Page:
• Dr. Howard Farkas

Controlling the Emotional Thermostat

In the previous post, I talked about striving for total abstinence – diet perfection – and the consequences of that by rebelling against those self-imposed limits. But why the fuss? Why not simply accept the restrictions on your eating if that’s what you want to do? What determines the need to rebel against those limits and why must the reaction be so extreme? Most importantly, how can understanding how this balance works help with emotional eating?

All living things need a balanced and stable internal environment in order to live and function normally. This state of balance is called homeostasis, a term coined in 1915 by the American physiologist Walter Cannon, who explained how this process works. This mechanism, first described by the 19th century French physiologist Claude Bernard, is found in all biological systems to automatically regulate physiological processes such as body temperature, hormone secretion, and blood pressure.

At the end of his book, Cannon wrote an appendix that explained how this mechanism of biological regulation may apply to systems other than animal organisms. “Might it not be useful,” he wrote, “to examine other forms of organization – industrial, domestic, or social – in light of the organization of the body?” He then goes on to demonstrate how homeostasis operates in a wide range of organizational systems. Others have extended the principles of homeostasis to explain behavioral and emotional regulation as well.

Freud began writing about homeostasis and its role in motivation at around the same that Cannon was first publishing these ideas. He believed that when an instinctual need is unsatisfied or suppressed, it can activate behavior that will gratify it. Once that need is met, a state of balance is restored. Similar ideas were suggested by other researchers such as Clark Hull who said that behavior is motivated by the need to restore balance when biological drives arise, such as thirst and hunger.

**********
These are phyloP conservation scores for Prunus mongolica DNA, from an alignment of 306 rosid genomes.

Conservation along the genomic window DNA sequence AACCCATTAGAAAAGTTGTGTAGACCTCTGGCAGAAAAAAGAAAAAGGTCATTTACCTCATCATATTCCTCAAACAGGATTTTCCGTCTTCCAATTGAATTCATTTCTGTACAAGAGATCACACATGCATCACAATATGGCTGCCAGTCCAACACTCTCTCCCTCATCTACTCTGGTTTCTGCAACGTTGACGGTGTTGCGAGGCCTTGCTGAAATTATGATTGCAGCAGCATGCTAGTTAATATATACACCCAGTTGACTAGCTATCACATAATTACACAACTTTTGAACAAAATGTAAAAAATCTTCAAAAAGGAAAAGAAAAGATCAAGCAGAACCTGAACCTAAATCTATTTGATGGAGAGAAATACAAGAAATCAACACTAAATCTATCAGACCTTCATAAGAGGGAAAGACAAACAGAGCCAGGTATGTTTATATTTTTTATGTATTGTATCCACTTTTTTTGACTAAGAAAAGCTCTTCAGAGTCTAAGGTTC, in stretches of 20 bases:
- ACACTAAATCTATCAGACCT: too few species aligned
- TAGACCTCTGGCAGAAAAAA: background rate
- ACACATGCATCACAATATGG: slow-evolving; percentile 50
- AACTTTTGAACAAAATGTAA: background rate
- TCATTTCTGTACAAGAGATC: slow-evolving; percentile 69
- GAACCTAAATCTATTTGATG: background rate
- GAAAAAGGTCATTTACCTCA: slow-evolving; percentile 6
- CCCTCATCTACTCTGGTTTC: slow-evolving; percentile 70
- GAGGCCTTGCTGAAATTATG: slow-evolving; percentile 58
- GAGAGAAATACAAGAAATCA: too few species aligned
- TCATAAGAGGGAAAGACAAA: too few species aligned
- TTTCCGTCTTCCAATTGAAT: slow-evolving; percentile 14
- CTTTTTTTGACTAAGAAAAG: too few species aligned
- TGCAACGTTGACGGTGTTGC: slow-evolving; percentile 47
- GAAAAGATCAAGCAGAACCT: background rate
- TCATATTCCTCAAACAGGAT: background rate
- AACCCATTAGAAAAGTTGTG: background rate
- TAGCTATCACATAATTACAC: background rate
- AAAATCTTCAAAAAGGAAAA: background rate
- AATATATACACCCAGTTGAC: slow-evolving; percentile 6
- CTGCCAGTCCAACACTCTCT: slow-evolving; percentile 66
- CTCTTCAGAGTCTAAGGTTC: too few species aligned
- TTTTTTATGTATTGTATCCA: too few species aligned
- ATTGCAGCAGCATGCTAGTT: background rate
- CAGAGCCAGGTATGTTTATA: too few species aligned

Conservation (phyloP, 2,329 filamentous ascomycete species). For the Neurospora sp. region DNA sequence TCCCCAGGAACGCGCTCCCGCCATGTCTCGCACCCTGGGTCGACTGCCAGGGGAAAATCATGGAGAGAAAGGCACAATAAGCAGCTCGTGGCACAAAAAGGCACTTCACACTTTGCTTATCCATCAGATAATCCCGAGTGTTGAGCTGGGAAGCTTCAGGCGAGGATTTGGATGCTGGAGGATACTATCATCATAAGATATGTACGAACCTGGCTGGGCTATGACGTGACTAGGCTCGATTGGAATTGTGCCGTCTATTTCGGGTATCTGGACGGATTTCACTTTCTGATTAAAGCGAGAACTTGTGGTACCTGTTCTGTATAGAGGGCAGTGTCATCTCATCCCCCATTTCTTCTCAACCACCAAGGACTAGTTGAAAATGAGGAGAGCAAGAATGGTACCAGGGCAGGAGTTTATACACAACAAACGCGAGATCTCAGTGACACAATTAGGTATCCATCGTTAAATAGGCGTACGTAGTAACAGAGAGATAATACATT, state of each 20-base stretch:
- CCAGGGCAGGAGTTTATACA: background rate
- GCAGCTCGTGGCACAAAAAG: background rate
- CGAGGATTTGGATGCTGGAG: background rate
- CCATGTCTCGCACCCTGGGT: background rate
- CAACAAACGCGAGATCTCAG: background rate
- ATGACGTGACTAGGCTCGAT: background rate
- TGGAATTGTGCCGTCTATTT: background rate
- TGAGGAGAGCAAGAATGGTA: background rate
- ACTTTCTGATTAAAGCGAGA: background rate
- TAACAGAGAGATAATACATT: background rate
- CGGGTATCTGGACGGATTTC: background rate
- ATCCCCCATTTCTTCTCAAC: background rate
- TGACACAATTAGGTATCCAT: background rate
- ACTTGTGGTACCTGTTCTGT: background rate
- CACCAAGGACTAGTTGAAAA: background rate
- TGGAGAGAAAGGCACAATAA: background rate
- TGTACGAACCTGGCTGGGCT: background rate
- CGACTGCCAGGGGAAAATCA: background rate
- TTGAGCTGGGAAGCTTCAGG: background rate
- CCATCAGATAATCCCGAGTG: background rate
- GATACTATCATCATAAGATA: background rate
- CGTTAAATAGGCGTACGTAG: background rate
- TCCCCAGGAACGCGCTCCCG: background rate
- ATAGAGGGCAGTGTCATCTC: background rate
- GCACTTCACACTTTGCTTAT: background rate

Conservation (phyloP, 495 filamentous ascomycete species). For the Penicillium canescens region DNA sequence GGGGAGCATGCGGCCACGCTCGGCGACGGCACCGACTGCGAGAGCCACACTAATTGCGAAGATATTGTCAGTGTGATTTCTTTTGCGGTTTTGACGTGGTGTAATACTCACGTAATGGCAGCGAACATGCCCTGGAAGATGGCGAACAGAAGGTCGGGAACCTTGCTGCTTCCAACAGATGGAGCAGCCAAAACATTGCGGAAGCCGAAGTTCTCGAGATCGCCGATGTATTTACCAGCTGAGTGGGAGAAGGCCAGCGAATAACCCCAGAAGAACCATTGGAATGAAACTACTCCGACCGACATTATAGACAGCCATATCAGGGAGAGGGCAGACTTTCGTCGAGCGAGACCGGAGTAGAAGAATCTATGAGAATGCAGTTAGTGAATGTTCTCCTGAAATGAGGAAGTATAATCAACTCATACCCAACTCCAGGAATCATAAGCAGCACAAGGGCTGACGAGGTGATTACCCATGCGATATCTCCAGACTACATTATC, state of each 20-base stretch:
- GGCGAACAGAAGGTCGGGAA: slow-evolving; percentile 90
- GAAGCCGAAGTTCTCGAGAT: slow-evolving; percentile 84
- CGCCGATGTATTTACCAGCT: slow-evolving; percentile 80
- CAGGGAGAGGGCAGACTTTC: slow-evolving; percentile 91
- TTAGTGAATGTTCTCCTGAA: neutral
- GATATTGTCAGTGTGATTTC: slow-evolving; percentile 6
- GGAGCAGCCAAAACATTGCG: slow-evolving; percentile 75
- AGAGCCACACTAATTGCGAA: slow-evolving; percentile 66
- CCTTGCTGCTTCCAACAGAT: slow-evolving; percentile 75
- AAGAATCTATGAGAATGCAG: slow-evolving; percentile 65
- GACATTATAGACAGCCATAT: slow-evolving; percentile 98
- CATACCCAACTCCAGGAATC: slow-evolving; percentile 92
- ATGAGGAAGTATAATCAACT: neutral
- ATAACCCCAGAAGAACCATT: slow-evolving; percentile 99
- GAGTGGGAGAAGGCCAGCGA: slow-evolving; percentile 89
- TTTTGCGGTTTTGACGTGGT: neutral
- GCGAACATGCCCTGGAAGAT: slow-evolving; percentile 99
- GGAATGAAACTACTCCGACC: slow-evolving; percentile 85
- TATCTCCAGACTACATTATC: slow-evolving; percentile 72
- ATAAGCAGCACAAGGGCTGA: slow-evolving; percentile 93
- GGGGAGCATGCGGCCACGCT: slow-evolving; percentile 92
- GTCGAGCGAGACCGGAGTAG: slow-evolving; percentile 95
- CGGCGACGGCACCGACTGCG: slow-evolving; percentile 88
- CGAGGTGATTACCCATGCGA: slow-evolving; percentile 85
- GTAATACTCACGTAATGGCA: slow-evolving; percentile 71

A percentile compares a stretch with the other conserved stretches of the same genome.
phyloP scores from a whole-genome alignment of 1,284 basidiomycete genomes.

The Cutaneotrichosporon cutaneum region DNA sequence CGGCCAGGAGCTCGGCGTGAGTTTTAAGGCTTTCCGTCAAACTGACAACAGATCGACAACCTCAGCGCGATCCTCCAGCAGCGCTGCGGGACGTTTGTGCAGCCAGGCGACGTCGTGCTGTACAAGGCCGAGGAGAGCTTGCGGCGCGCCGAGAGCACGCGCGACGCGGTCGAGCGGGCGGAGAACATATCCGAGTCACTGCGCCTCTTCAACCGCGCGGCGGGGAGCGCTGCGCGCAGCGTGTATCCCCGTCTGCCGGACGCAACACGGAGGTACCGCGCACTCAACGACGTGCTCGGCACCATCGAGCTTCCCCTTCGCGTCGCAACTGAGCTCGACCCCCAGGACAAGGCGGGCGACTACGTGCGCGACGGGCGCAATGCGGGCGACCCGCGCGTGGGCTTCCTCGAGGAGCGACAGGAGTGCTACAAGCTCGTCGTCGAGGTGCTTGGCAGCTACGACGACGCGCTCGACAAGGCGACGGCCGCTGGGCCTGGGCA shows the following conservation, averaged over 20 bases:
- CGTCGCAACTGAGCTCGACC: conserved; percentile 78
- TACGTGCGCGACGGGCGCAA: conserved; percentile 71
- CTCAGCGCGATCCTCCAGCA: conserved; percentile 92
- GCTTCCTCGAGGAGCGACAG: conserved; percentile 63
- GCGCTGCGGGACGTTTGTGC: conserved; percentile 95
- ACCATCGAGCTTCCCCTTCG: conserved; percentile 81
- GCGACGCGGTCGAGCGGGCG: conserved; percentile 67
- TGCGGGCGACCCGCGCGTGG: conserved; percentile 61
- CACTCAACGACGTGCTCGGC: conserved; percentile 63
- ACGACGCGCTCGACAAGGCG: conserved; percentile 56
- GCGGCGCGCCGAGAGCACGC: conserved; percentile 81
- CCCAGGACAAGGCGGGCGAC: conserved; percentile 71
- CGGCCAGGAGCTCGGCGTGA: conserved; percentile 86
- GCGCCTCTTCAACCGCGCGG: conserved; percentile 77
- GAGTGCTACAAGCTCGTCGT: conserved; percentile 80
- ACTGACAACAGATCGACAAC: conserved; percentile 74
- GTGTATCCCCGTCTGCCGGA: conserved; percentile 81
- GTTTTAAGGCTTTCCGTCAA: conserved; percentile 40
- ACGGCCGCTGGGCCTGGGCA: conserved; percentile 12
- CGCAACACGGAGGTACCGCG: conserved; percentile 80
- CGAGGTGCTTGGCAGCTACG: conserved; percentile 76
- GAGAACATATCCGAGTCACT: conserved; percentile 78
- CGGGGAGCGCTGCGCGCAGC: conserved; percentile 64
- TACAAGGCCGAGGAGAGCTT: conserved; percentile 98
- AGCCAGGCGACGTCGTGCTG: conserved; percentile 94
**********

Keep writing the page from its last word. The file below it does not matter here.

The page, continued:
However, the prominent social psychologist Bernard Weiner, one of the world’s preeminent authorities on human motivation and emotion rejected homeostasis as a factor in human motivation[2]. He wrote, “Both conceptions [i.e., Freud’s and Hull’s] are grounded on the notion that individuals strive to reduce internal tension; their fundamental motivational principle is that any deviation from equilibrium produces a motivational force to return to the prior state of internal balance.”

Weiner explained his objection to this view of motivation: “The major difficulty with this rule of conduct is that the greater part of human behavior cannot be subsumed within the concept of homeostasis. Humans often strive to induce states of disequilibrium: we ride roller coasters, read scary stories, [and] seek new and exciting forms of entertainment…”

In other words, in Weiner’s view, homeostasis requires the maintenance of a natural state of tension-free complacency undisturbed by any intrusive stimulation. Therefore, the fact that people often seek out experiences such as horror movies or bungee jumping proves that motivation cannot be based on homeostasis. It’s just too upsetting! He then proposed a set of principles which any theory of motivation must follow. His first rule was that “a theory of motivation must be based on a concept other than homeostasis.”

Or not.